In The Benefits of Friends: Inside the Complicated World of Today’s Sororities and Fraternities, I argue that violent fraternity hazing persists—despite its known risks and dangers—because it works. The hundreds of fraternity men I interviewed and observed during course of my research took a short-term pain, long-term gain view: while being hazed is unpleasant, it’s also indisputably necessary for quickly converting a group of strangers who don’t owe each other anything into a band of brothers who would do anything for each other. Because fraternity bonds are rooted in the experience of shared suffering, it’s not surprising that these organizations borrow heavily from the rhetoric and rituals of war. Popular hazing activities include forced calisthenics and feats of strength and endurance; physical beatings and brandings; hostage role-play; and POW-inspired survival challenges.
If fraternity hazing is designed to replicate the spirit and comradery forged through the trauma of real battle, it’s not lost on anyone that most current fraternity members are veterans of hundreds of video game wars but haven’t had any personal experience in real combat settings. Although they lack access to grenades, landmines, and machine guns, fraternity members make do by forging surrogate weapons out of materials that are readily available in college dorms and on the shelves of local liquor stores.
Understanding why fraternities haze is key to developing a viable plan to end the practice. The solution that’s been offered up and has long been in practice—anti-hazing educational training—isn’t effective, I argue, because no fraternity member sees himself in the college students who are wearing orange prison jumpsuits on the evening news. The inability for fraternities to draw a bright line between their forced drinking initiation ritual and the one that killed Adam Oakes is because every fraternity chapter is conditioned through organizational ritual and tradition to see itself as part of the broader Greek-letter community but not of it. The strong belief in their own exceptionalism is what allows them to see how fraternity chapters with weaker social bonds might haze their new members to death but simultaneously prevents them from being able to imagine themselves in the same position.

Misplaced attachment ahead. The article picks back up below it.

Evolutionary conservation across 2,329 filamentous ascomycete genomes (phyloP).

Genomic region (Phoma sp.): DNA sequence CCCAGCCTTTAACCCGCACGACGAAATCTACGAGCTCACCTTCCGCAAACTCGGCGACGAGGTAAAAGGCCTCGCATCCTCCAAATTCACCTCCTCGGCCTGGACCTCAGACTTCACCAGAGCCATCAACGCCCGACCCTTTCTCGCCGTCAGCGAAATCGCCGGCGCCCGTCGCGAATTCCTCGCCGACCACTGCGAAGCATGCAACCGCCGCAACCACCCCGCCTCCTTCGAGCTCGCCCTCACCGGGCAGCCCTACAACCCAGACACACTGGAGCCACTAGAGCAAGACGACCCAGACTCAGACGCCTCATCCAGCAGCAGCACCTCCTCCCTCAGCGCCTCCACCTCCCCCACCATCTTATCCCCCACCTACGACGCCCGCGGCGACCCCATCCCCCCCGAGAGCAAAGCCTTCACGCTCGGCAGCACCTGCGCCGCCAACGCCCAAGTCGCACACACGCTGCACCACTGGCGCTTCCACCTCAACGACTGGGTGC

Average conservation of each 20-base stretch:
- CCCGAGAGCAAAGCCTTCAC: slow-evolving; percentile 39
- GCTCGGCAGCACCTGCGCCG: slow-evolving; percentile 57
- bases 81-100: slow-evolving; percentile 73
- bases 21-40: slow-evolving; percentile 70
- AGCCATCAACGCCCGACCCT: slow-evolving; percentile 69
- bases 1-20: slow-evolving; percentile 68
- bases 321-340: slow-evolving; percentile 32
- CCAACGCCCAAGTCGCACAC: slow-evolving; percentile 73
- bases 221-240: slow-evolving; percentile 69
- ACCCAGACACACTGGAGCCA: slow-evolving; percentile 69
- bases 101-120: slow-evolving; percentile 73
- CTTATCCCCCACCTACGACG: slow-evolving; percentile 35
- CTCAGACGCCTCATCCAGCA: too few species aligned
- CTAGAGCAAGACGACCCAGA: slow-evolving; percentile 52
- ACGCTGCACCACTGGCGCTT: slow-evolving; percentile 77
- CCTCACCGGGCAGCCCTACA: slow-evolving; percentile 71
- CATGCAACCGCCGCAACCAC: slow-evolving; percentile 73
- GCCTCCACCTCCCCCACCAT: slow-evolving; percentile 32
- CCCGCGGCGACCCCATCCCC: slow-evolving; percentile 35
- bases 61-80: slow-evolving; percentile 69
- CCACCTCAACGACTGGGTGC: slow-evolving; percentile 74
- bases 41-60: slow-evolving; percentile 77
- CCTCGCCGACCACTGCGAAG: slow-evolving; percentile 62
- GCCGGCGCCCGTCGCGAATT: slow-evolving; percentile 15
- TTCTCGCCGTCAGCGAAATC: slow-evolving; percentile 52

The solution that’s been offered up and has long been in practice—anti-hazing educational training—isn’t effective, I argue, because no fraternity member sees himself in the college students who are wearing orange prison jumpsuits on the evening news.
I enter the ongoing conversation about fraternity hazing with fresh insights on the motivations that inspire the practice but admittedly no concrete solutions for how to solve it. This isn’t because I don’t think there are any, but because I’m not convinced that we—and by this, I mean both the fraternity and sorority community as well as society writ large—have sufficiently grappled with an adjacent question. By focusing so intently on how to end hazing we have neglected to ask ourselves whether we are willing to do what it takes to end it. For to engage seriously with this question involves giving up two things that are not only central to the identity of college fraternities but also our national character: social bonding through violence and the fantasy that we can control its outcome.
Jana Mathews is professor of English at Rollins College.